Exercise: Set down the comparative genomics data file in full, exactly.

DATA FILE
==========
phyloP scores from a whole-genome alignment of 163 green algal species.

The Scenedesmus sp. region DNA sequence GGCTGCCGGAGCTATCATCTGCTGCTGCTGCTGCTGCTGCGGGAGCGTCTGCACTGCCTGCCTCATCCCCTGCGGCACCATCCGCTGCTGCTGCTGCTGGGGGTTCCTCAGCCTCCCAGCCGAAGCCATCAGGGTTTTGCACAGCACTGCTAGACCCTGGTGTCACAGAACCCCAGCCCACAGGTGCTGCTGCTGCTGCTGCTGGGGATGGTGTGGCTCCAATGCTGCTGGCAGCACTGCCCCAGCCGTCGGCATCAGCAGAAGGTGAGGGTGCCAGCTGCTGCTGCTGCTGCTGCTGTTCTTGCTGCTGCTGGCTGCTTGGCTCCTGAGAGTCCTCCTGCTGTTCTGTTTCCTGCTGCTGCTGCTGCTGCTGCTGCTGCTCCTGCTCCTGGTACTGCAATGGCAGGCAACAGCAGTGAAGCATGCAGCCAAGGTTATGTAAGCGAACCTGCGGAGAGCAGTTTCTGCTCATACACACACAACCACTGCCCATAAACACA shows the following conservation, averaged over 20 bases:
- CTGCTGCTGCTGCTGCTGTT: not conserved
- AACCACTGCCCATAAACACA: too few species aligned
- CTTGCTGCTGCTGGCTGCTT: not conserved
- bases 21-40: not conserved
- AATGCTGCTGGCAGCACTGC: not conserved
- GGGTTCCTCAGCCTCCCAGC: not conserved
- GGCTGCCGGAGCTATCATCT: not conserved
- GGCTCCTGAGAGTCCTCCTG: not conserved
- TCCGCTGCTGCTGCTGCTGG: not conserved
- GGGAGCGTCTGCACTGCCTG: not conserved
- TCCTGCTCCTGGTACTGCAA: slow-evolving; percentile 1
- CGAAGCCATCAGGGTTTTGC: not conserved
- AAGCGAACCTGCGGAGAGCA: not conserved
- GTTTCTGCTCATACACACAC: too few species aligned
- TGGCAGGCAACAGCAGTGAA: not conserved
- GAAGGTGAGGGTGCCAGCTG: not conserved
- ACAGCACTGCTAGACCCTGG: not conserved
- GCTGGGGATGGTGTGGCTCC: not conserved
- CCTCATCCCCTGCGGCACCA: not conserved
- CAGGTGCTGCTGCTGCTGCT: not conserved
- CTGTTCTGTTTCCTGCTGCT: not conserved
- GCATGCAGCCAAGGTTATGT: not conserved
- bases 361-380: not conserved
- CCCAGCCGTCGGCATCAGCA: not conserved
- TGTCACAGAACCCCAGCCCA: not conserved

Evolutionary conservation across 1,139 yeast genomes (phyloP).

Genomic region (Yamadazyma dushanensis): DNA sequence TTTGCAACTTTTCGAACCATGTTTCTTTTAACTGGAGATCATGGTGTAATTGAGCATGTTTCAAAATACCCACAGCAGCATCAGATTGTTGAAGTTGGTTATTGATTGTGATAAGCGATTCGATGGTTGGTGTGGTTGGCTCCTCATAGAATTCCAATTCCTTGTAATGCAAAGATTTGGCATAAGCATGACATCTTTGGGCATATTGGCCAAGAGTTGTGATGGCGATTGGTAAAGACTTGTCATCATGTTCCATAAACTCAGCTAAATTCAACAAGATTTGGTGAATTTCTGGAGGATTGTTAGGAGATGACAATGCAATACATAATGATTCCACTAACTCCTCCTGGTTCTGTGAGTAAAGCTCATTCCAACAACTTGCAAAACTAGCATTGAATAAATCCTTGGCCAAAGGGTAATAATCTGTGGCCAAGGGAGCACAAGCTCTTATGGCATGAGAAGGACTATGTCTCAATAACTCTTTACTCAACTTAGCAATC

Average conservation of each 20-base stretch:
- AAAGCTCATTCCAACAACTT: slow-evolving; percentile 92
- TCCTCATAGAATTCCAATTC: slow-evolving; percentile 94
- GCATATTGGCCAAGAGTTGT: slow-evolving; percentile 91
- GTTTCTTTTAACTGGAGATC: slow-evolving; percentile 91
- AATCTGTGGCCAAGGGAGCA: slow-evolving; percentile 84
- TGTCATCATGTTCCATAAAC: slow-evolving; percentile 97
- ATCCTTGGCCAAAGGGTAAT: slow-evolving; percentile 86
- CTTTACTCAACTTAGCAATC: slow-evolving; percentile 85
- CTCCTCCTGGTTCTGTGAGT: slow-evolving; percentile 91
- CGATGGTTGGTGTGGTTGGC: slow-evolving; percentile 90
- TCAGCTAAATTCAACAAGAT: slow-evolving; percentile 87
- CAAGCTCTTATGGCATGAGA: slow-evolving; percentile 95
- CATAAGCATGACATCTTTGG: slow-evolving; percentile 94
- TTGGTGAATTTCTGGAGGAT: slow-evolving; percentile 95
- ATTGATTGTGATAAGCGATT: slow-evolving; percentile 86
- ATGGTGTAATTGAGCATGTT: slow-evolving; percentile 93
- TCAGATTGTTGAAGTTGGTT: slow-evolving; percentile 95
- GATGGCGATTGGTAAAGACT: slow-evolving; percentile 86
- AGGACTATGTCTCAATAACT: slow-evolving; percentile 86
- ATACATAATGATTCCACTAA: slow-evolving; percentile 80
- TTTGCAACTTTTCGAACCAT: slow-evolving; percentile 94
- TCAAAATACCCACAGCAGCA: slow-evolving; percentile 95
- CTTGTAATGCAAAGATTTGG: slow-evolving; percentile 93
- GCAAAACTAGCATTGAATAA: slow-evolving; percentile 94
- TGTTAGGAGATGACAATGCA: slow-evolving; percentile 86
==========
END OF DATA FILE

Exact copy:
phyloP scores from a whole-genome alignment of 163 green algal species.

The Scenedesmus sp. region DNA sequence GGCTGCCGGAGCTATCATCTGCTGCTGCTGCTGCTGCTGCGGGAGCGTCTGCACTGCCTGCCTCATCCCCTGCGGCACCATCCGCTGCTGCTGCTGCTGGGGGTTCCTCAGCCTCCCAGCCGAAGCCATCAGGGTTTTGCACAGCACTGCTAGACCCTGGTGTCACAGAACCCCAGCCCACAGGTGCTGCTGCTGCTGCTGCTGGGGATGGTGTGGCTCCAATGCTGCTGGCAGCACTGCCCCAGCCGTCGGCATCAGCAGAAGGTGAGGGTGCCAGCTGCTGCTGCTGCTGCTGCTGTTCTTGCTGCTGCTGGCTGCTTGGCTCCTGAGAGTCCTCCTGCTGTTCTGTTTCCTGCTGCTGCTGCTGCTGCTGCTGCTGCTCCTGCTCCTGGTACTGCAATGGCAGGCAACAGCAGTGAAGCATGCAGCCAAGGTTATGTAAGCGAACCTGCGGAGAGCAGTTTCTGCTCATACACACACAACCACTGCCCATAAACACA shows the following conservation, averaged over 20 bases:
- CTGCTGCTGCTGCTGCTGTT: not conserved
- AACCACTGCCCATAAACACA: too few species aligned
- CTTGCTGCTGCTGGCTGCTT: not conserved
- bases 21-40: not conserved
- AATGCTGCTGGCAGCACTGC: not conserved
- GGGTTCCTCAGCCTCCCAGC: not conserved
- GGCTGCCGGAGCTATCATCT: not conserved
- GGCTCCTGAGAGTCCTCCTG: not conserved
- TCCGCTGCTGCTGCTGCTGG: not conserved
- GGGAGCGTCTGCACTGCCTG: not conserved
- TCCTGCTCCTGGTACTGCAA: slow-evolving; percentile 1
- CGAAGCCATCAGGGTTTTGC: not conserved
- AAGCGAACCTGCGGAGAGCA: not conserved
- GTTTCTGCTCATACACACAC: too few species aligned
- TGGCAGGCAACAGCAGTGAA: not conserved
- GAAGGTGAGGGTGCCAGCTG: not conserved
- ACAGCACTGCTAGACCCTGG: not conserved
- GCTGGGGATGGTGTGGCTCC: not conserved
- CCTCATCCCCTGCGGCACCA: not conserved
- CAGGTGCTGCTGCTGCTGCT: not conserved
- CTGTTCTGTTTCCTGCTGCT: not conserved
- GCATGCAGCCAAGGTTATGT: not conserved
- bases 361-380: not conserved
- CCCAGCCGTCGGCATCAGCA: not conserved
- TGTCACAGAACCCCAGCCCA: not conserved

Evolutionary conservation across 1,139 yeast genomes (phyloP).

Genomic region (Yamadazyma dushanensis): DNA sequence TTTGCAACTTTTCGAACCATGTTTCTTTTAACTGGAGATCATGGTGTAATTGAGCATGTTTCAAAATACCCACAGCAGCATCAGATTGTTGAAGTTGGTTATTGATTGTGATAAGCGATTCGATGGTTGGTGTGGTTGGCTCCTCATAGAATTCCAATTCCTTGTAATGCAAAGATTTGGCATAAGCATGACATCTTTGGGCATATTGGCCAAGAGTTGTGATGGCGATTGGTAAAGACTTGTCATCATGTTCCATAAACTCAGCTAAATTCAACAAGATTTGGTGAATTTCTGGAGGATTGTTAGGAGATGACAATGCAATACATAATGATTCCACTAACTCCTCCTGGTTCTGTGAGTAAAGCTCATTCCAACAACTTGCAAAACTAGCATTGAATAAATCCTTGGCCAAAGGGTAATAATCTGTGGCCAAGGGAGCACAAGCTCTTATGGCATGAGAAGGACTATGTCTCAATAACTCTTTACTCAACTTAGCAATC

Average conservation of each 20-base stretch:
- AAAGCTCATTCCAACAACTT: slow-evolving; percentile 92
- TCCTCATAGAATTCCAATTC: slow-evolving; percentile 94
- GCATATTGGCCAAGAGTTGT: slow-evolving; percentile 91
- GTTTCTTTTAACTGGAGATC: slow-evolving; percentile 91
- AATCTGTGGCCAAGGGAGCA: slow-evolving; percentile 84
- TGTCATCATGTTCCATAAAC: slow-evolving; percentile 97
- ATCCTTGGCCAAAGGGTAAT: slow-evolving; percentile 86
- CTTTACTCAACTTAGCAATC: slow-evolving; percentile 85
- CTCCTCCTGGTTCTGTGAGT: slow-evolving; percentile 91
- CGATGGTTGGTGTGGTTGGC: slow-evolving; percentile 90
- TCAGCTAAATTCAACAAGAT: slow-evolving; percentile 87
- CAAGCTCTTATGGCATGAGA: slow-evolving; percentile 95
- CATAAGCATGACATCTTTGG: slow-evolving; percentile 94
- TTGGTGAATTTCTGGAGGAT: slow-evolving; percentile 95
- ATTGATTGTGATAAGCGATT: slow-evolving; percentile 86
- ATGGTGTAATTGAGCATGTT: slow-evolving; percentile 93
- TCAGATTGTTGAAGTTGGTT: slow-evolving; percentile 95
- GATGGCGATTGGTAAAGACT: slow-evolving; percentile 86
- AGGACTATGTCTCAATAACT: slow-evolving; percentile 86
- ATACATAATGATTCCACTAA: slow-evolving; percentile 80
- TTTGCAACTTTTCGAACCAT: slow-evolving; percentile 94
- TCAAAATACCCACAGCAGCA: slow-evolving; percentile 95
- CTTGTAATGCAAAGATTTGG: slow-evolving; percentile 93
- GCAAAACTAGCATTGAATAA: slow-evolving; percentile 94
- TGTTAGGAGATGACAATGCA: slow-evolving; percentile 86